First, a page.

When I was a kid, I was bullied a lot and therefore spent a lot of time alone. Some of the greatest friends I had and the most exciting adventures I took part in were through words on a page. They took me away to places I’d probably never go, some of which don’t even exist other than in our imaginations.
I think sometimes readers read and writers write for much the same reasons – to escape to another place or time, to dream and experience things that are beyond their reach, to peel back the fabric of reality and peek at the unknown or the unbelievable, the impossible or the unreachable.
Jules Verne took me 20,000 leagues beneath the ocean; Jonathan Swift let me travel along with Lemuel Gulliver to lands of giants and lilliputians; Betty Smith let me experience the life of a simple girl in New York City through the Great Depression.
Stephen King scared the shit out of me with clowns and aliens and skinwalkers; JRR Tolkien introduced me to elves and
dwarves and orcs; HP Lovecraft reminded me that Cthulhu still waits dreaming…
And it’s not always fiction that opened my mind…Anne Frank broke my heart and made me wonder why humans are so cruel; Ann Rule showed me just how cruel people can actually be; Jim Morrison made me less ashamed to be strange because “five to one, baby, one in five; no one here gets out alive;” Kurt Cobain’s diaries made me realize that we don’t always know the whole truth about anyone.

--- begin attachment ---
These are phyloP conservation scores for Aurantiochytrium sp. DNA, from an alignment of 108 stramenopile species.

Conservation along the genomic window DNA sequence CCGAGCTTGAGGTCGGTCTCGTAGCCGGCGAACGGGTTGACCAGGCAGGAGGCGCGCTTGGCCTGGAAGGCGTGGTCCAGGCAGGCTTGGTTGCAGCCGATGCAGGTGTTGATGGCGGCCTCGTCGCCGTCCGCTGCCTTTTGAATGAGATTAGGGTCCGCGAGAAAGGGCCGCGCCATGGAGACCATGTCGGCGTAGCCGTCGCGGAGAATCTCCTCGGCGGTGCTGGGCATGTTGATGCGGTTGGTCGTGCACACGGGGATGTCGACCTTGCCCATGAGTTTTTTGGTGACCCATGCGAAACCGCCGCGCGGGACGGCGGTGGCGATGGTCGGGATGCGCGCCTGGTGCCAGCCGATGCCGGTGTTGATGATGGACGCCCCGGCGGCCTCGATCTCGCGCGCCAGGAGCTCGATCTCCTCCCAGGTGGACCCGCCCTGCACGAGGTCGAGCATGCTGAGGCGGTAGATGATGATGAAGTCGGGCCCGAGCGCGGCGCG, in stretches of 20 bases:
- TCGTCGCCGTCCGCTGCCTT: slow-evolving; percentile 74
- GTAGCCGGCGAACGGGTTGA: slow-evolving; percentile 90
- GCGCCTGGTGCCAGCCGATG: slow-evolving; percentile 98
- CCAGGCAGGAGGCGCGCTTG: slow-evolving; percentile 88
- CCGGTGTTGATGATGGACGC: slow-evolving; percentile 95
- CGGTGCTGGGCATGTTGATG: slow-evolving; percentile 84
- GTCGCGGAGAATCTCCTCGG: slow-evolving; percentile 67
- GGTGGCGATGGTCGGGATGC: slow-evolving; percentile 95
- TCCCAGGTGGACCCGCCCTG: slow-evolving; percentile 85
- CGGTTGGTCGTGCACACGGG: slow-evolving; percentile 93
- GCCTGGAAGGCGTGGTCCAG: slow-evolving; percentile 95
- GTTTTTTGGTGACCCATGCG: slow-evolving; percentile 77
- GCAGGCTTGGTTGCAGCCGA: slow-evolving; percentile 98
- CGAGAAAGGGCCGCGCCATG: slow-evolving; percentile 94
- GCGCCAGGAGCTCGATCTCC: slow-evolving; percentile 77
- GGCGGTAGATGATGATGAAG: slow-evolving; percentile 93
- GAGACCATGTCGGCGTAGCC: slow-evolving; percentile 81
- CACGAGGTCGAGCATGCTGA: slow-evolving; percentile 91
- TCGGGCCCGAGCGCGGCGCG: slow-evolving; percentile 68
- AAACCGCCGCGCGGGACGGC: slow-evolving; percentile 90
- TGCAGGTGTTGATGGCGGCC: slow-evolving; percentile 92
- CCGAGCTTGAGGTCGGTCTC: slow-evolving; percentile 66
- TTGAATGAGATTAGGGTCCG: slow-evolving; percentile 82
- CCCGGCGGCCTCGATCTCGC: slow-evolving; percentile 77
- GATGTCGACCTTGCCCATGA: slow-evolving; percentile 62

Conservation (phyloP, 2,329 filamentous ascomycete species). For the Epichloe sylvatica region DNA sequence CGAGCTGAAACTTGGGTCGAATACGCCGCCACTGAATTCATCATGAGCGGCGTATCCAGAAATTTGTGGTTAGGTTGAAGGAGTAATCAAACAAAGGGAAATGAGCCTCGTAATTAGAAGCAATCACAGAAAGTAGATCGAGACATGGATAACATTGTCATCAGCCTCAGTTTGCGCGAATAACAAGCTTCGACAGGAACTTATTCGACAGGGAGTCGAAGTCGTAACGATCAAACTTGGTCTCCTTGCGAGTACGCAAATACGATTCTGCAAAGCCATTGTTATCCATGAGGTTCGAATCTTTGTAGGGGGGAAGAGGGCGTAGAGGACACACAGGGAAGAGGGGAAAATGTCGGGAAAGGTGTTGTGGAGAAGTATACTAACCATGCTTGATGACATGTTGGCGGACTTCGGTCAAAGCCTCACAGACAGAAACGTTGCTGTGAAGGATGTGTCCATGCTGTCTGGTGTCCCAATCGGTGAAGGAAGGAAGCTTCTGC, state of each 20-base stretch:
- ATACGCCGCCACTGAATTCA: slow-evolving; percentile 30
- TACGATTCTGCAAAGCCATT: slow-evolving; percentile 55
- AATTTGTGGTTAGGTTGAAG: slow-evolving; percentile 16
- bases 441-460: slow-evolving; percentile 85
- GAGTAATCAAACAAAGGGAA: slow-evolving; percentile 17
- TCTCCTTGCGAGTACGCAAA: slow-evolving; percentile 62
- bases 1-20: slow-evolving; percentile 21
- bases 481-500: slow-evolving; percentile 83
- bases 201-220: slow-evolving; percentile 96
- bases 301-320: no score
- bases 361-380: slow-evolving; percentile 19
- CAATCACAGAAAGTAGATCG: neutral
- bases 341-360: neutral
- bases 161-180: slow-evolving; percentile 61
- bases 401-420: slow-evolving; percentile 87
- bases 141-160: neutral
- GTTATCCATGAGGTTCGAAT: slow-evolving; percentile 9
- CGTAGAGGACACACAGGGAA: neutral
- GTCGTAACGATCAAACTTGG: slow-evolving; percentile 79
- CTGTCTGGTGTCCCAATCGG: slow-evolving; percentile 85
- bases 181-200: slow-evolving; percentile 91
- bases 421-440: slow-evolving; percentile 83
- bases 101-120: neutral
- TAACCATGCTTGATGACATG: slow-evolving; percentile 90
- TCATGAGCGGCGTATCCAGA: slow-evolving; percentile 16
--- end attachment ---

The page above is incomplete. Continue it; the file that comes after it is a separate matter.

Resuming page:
I sometimes wonder if many authors realize the power they have in their pen or keyboard; how many minds they’ve set free just by putting pen to paper or fingers to keys.
Which authors sparked your imagination or gave you an escape just when you needed it the most?
“And above all, watch with glittering eyes the whole
world around you because the greatest secrets are
always hidden in the most unlikely places. Those who
don’t believe in magic will never find it.”
How about some writing prompts? Pick one (or two…or more!) and write something! See the menu at the top of the page if you’d like to have your writing posted on this site.
- Use this plot: reporter arrives in town and asks odd questions
- You wake up, go to the bathroom, and look in the mirror; a different face stares back. Begin your story here.
- Include this line anywhere in a poem: “…the roughed coals languish long after midnight…”
- Begin a story with the line, “The clock winked.”
- Begin your story with this line, “It was the one thing he coveted the most.”